noun, plural thren·o·dies.
- thresh out,
- thresher shark
Origin of threnody
Examples from the Web for threnody
Personally I reckon “Threnody” will give even Jordan 's page-turners a run for their money.
The most famous as well as the most powerful and original of Bion's poems remaining to us is the threnody upon Adonis.Library Of The World's Best Literature, Ancient And Modern, Vol 4|Charles Dudley Warner
The Finale is a threnody, one of overpowering grief, the motto of which might be "vanity of vanities, all is vanity."Music: An Art and a Language|Walter Raymond Spalding
I never hated any piece of music as I came to hate that threnody of treason.Andersonville, Volume 3|John McElroy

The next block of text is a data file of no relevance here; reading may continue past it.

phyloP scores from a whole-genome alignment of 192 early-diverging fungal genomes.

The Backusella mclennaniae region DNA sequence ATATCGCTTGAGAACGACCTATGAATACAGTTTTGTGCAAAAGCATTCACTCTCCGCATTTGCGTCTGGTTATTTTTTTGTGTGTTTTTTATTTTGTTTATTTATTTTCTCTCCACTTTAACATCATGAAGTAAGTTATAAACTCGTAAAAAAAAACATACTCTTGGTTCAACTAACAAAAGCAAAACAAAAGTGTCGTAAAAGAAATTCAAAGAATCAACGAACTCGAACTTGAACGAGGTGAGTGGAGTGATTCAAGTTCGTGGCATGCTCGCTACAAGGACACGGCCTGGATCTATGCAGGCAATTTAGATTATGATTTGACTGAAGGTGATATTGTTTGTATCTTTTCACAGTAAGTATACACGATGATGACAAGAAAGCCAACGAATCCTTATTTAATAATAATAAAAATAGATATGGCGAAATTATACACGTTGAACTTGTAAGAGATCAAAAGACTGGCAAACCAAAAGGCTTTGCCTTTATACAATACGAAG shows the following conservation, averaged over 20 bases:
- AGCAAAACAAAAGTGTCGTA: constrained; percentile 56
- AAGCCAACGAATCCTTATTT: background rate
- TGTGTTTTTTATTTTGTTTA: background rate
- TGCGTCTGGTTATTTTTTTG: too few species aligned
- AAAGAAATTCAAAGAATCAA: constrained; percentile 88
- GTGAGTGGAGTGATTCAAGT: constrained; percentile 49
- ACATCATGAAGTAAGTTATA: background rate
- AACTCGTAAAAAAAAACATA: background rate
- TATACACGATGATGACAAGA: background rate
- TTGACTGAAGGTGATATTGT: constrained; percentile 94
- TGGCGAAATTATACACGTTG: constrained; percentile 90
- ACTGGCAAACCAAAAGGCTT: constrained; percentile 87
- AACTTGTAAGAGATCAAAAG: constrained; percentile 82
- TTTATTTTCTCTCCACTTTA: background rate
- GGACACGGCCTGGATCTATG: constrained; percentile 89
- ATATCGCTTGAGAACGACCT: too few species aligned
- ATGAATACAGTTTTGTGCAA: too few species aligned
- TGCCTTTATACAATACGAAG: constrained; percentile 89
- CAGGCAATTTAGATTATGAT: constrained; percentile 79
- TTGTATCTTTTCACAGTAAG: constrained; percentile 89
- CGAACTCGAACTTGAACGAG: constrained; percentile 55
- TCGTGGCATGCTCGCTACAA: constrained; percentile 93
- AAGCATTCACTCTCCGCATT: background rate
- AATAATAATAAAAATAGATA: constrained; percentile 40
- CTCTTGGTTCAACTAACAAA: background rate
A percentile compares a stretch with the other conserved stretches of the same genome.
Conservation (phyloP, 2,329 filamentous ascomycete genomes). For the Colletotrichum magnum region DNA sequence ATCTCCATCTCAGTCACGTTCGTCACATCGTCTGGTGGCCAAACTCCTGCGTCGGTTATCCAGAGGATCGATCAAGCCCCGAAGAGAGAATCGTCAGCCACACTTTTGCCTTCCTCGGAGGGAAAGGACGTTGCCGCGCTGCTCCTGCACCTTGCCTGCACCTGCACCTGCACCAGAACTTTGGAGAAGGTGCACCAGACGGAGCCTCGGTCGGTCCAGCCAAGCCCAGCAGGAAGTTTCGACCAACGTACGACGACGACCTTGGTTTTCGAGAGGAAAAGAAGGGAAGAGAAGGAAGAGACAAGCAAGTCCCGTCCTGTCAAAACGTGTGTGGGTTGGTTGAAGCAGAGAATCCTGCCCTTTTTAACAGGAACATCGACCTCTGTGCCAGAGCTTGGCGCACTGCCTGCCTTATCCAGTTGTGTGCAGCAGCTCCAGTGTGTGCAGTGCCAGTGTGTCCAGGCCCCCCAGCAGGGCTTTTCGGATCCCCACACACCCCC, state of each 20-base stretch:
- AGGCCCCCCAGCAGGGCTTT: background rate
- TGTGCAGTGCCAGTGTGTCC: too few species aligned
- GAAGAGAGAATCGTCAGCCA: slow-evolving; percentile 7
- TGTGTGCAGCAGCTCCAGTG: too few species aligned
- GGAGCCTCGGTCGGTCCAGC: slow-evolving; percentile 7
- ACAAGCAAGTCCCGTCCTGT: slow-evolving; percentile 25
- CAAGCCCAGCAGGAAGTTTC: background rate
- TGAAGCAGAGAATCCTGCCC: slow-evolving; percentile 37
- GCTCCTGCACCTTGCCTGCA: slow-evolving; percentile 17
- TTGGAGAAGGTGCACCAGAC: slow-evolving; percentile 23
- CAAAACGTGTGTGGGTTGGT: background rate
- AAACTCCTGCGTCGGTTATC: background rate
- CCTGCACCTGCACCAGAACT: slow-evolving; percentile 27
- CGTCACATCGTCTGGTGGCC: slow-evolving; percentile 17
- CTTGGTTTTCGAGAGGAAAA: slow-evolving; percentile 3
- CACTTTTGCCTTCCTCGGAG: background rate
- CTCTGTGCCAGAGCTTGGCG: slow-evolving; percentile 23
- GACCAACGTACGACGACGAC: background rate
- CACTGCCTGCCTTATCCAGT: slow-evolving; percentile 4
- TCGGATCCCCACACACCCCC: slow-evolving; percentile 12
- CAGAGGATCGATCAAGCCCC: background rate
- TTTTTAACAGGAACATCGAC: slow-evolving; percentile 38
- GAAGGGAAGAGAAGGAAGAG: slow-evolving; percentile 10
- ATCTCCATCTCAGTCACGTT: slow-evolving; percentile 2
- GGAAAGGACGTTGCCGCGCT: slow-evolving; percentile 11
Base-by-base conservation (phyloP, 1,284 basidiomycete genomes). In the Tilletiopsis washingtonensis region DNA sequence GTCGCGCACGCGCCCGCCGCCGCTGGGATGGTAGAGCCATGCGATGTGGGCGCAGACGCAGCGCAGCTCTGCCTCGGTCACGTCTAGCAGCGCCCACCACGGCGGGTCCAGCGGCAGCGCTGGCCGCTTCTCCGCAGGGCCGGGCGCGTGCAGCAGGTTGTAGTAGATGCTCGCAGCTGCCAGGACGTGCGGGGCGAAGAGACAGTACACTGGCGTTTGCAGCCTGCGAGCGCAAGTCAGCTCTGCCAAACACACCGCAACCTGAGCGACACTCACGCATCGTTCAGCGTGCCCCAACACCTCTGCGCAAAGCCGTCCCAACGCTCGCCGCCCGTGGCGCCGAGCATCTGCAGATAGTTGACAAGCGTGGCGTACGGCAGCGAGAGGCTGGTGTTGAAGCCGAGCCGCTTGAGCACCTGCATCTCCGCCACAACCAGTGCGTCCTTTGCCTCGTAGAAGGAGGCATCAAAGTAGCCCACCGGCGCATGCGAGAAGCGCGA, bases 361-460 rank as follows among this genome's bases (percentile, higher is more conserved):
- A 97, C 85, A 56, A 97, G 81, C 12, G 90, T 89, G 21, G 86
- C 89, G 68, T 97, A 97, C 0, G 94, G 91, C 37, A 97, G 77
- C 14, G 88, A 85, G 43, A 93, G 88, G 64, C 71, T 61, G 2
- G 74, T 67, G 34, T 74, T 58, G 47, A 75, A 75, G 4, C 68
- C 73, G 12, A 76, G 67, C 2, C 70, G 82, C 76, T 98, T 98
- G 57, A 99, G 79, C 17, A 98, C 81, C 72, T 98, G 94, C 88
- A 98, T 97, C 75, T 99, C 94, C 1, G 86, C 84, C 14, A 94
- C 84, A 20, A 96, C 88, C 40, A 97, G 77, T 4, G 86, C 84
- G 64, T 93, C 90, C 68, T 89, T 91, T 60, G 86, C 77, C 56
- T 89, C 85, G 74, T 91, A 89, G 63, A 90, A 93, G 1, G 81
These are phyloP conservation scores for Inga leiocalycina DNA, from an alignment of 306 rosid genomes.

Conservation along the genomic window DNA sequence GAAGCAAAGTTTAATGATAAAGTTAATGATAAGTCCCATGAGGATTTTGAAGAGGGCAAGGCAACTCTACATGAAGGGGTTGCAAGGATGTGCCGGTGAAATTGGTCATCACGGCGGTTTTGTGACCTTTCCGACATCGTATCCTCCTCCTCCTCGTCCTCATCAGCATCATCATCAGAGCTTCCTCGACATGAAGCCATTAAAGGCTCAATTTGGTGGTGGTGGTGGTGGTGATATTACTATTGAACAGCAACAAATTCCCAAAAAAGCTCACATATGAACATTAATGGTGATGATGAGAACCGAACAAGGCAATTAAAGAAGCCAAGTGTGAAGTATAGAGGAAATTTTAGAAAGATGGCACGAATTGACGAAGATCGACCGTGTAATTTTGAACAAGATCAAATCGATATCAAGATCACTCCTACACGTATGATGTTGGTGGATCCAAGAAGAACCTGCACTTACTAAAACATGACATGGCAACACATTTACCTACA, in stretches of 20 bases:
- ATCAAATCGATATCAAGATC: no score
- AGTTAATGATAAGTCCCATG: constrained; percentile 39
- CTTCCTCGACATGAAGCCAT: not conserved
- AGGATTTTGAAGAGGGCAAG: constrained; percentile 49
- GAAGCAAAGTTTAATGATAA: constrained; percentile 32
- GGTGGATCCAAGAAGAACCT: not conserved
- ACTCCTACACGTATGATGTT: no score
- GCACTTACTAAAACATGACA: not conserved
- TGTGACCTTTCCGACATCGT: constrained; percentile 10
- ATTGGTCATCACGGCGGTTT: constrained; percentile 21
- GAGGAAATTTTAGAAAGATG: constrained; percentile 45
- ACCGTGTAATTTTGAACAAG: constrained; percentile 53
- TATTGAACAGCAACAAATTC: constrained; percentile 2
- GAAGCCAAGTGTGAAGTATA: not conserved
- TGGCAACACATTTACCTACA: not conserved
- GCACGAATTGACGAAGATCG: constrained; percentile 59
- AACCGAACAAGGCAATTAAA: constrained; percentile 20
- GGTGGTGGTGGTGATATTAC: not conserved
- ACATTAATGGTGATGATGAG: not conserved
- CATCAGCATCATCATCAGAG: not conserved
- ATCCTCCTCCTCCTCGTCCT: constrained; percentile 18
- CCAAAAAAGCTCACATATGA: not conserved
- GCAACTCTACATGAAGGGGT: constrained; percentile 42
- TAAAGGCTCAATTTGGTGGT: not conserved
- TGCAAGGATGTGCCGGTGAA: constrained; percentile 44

But the ode, in a more or less irregular form, whether pan or threnody, has been the instrument of several of our leading lyrists.Victorian Songs|Various
The Threnody, written after the death of a deeply loved child, is a beautiful and impressive lament.Critical Miscellanies, Vol. 1, Essay 5, Emerson|John Morley
threnode (ˈθriːnəʊd, ˈθrɛn-)
noun plural threnodies or threnodes
Word Origin for threnody
"song of lamentation," 1630s, from Greek threnodia, from threnos "dirge, lament" + oide "ode" (see ode). Greek threnos probably is from a PIE imitative root meaning "to murmur, hum;" cf. Old English dran "drone," Gothic drunjus "sound," Greek tenthrene "a kind of wasp."